No punishment severe enough for boy's killers

Sometimes I really hope that the old adage is true, that what goes around comes around.

Convicted child molester George Edenfield, his father, David Edenfield, - who previously has been convicted of incest - and mother, Peggy Edenfield, have been charged with Christopher Barrios' sexual assault and murder in Brunswick. According to the AP, George Edenfield told police he choked the boy to death. This was after police say he and his father sodomized Christopher while Peggy watched, then got a friend to help dump Christopher's body in a trash bag on the side of the road.

Prosecutors are seeking the death penalty. If the Edenfields are found guilty, death will be too light a punishment.

Think about it: The Edenfields will likely remain in jail for a year or two awaiting trial. They will be separated from the main population for their own protection, and that's a sentence that hurts just to write. If convicted and sentenced to death, they will then each go on to automatic appeals that will likely last a decade or more.

If they ever are put to death, they will be given drugs to put them to sleep before they are executed. They will spend years in jail and then die basically a peaceful death.

Now think about Christopher's last day on Earth. Put yourself in his shoes.

You're 6 years old. You just got home from school. You're outside playing, exploring a world that's still new and wondrous, that still holds great opportunities to learn, to discover new things.

You're playing in the dirt because where else would you play? Grown-ups seem not to like getting dirty, but you can't understand why.

Your mind is on Spider-man or SpongeBob or maybe Thomas the Train. Maybe you're wondering where that butterfly is going or why the sky is blue. Maybe you're thinking about asking your grandmother to make you a peanut butter sandwich. Maybe your shoe has come untied again, and oh how you wish you could remember how to tie it back yourself, so Daddy will be proud of you.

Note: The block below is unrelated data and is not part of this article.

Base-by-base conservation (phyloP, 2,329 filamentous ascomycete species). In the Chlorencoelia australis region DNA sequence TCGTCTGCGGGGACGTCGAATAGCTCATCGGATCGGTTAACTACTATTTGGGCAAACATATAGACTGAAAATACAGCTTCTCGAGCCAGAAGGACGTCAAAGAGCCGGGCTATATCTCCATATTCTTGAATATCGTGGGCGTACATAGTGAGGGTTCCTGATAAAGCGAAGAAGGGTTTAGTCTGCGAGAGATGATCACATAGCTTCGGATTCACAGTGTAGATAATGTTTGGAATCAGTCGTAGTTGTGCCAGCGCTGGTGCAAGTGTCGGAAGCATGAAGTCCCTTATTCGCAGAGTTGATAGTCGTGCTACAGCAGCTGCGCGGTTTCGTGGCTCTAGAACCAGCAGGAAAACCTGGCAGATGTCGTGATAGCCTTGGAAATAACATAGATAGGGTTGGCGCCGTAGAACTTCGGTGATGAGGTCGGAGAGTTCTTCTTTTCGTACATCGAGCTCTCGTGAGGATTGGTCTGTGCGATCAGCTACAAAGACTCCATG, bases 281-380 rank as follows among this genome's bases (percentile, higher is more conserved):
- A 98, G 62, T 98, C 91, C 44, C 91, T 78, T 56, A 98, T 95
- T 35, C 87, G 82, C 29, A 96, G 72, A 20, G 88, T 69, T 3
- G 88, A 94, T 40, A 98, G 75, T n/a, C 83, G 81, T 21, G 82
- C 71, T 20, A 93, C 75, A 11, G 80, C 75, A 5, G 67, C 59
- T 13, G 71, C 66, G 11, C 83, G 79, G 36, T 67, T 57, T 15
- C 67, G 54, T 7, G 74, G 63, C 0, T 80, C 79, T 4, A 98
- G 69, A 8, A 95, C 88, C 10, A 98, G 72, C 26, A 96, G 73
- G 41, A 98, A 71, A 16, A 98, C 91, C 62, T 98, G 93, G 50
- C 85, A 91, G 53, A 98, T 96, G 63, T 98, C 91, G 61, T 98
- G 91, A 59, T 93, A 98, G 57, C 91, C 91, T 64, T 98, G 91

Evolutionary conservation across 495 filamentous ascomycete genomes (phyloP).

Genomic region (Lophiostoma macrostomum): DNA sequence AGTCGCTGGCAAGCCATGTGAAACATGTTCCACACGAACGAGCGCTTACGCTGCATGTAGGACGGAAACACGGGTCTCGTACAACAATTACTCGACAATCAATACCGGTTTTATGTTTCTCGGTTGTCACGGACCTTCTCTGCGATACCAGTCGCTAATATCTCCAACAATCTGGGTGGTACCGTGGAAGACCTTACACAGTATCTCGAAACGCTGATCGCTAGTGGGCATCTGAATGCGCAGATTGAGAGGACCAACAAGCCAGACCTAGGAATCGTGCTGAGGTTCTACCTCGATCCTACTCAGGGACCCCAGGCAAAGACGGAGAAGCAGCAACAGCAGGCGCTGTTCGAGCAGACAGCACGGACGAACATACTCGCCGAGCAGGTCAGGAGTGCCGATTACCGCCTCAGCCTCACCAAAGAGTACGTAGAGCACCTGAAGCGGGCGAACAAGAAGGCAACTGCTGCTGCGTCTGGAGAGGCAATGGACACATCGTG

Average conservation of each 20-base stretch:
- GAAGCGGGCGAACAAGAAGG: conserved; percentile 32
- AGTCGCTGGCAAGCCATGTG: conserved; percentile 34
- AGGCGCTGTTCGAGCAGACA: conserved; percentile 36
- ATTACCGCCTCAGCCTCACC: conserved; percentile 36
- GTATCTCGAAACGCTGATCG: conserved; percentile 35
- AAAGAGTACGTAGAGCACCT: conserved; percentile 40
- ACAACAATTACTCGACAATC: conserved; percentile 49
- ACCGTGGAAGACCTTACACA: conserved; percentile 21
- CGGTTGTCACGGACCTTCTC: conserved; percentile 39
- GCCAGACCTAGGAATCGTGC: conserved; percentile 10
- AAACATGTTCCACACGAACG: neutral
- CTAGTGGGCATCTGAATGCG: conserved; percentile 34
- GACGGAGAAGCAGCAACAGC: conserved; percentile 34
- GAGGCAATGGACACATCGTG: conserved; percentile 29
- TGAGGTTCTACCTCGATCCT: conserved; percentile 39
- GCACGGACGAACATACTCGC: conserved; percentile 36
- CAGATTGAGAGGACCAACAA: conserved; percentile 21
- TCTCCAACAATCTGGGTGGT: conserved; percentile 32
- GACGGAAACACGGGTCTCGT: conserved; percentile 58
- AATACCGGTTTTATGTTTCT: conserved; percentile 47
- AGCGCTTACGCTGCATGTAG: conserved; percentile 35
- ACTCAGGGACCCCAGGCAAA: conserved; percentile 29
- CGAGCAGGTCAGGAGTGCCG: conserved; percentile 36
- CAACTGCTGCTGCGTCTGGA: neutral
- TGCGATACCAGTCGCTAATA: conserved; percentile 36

You like making Daddy proud. You smile and you keep on because you've got a lot of playing to do before supper. No time to worry about a shoelace.

But now all of the sudden you're scared. You're in a strange home with strange people. You don't want to be here. You're not sure how you got here. You can't remember because you're so frightened. Terrified. You're crying, too scared to talk. There's a hitch in your cries and it's hard to breathe.

But the strangers are ignoring your cries. They're only interested in their own depravity. They're taking off their clothes. Forcing you to take off yours. You know this is wrong. You don't know why, but you know it is.

These are bad people. You want your daddy to come and get you, but he doesn't know where you are. You've disappeared off the face of the Earth. In a few hours people will be looking for you, but by then it will be too late.

But you don't know that. You just know that now they're hurting you. You don't know what it is they're doing or why, but it hurts, God it hurts, make them stop. Why won't they stop? Why are they making you do these things? Even the woman is watching, enjoying it. You're choking on your sobs.

They keep on and on. And on. Finally, they stop.

Maybe they'll let you go. Maybe you can go home now and try to forget this. Maybe you can grab your dad and your grandmother and hug them tight and never, ever, let go again.

But the strangers are talking. They have a bad look in their eyes. That same look that scared you so much before. One of them suddenly grabs you, puts his hands around your neck. It hurts, and you scream out, finally finding your voice, you try to scream at them how it hurts, but you can't because you can't get any air, and they don't care anyway. Thumbs crush your little throat and you try to breathe in, but you can't. You're so scared and you're crying and why won't they stop? Why you? Why are they hurting you like this?

And that's the last thought you have before you pass out: Why? They've hurt you so badly and now they're killing you and you don't even know why.

Two weeks later you look down from up above, from your new, more wonderful world. Nothing bad happens where you are now. The memories of the bad things in the previous world have faded, flying away like cobwebs in the wind.

You look down and you see total strangers, hundreds of them, packing a little chapel, trying to make your family feel better, but you've already forgotten why all this has happened. There is a magic where you are that doesn't let little boys remember the horrors of the past life. There is no pain. And no memory of pain.

But down below they still remember and will for a long time. They hear your story and their hearts break.

And at night, when you're at rest in your new, wondrous world you can hear them, the people down below, all making the same plea to the man whose home you now call your own:

"Please, God, let justice be served."

E-mail Nate McCullough at nate.mccullough@gwinnettdailypost.

com. His column appears on Fridays.

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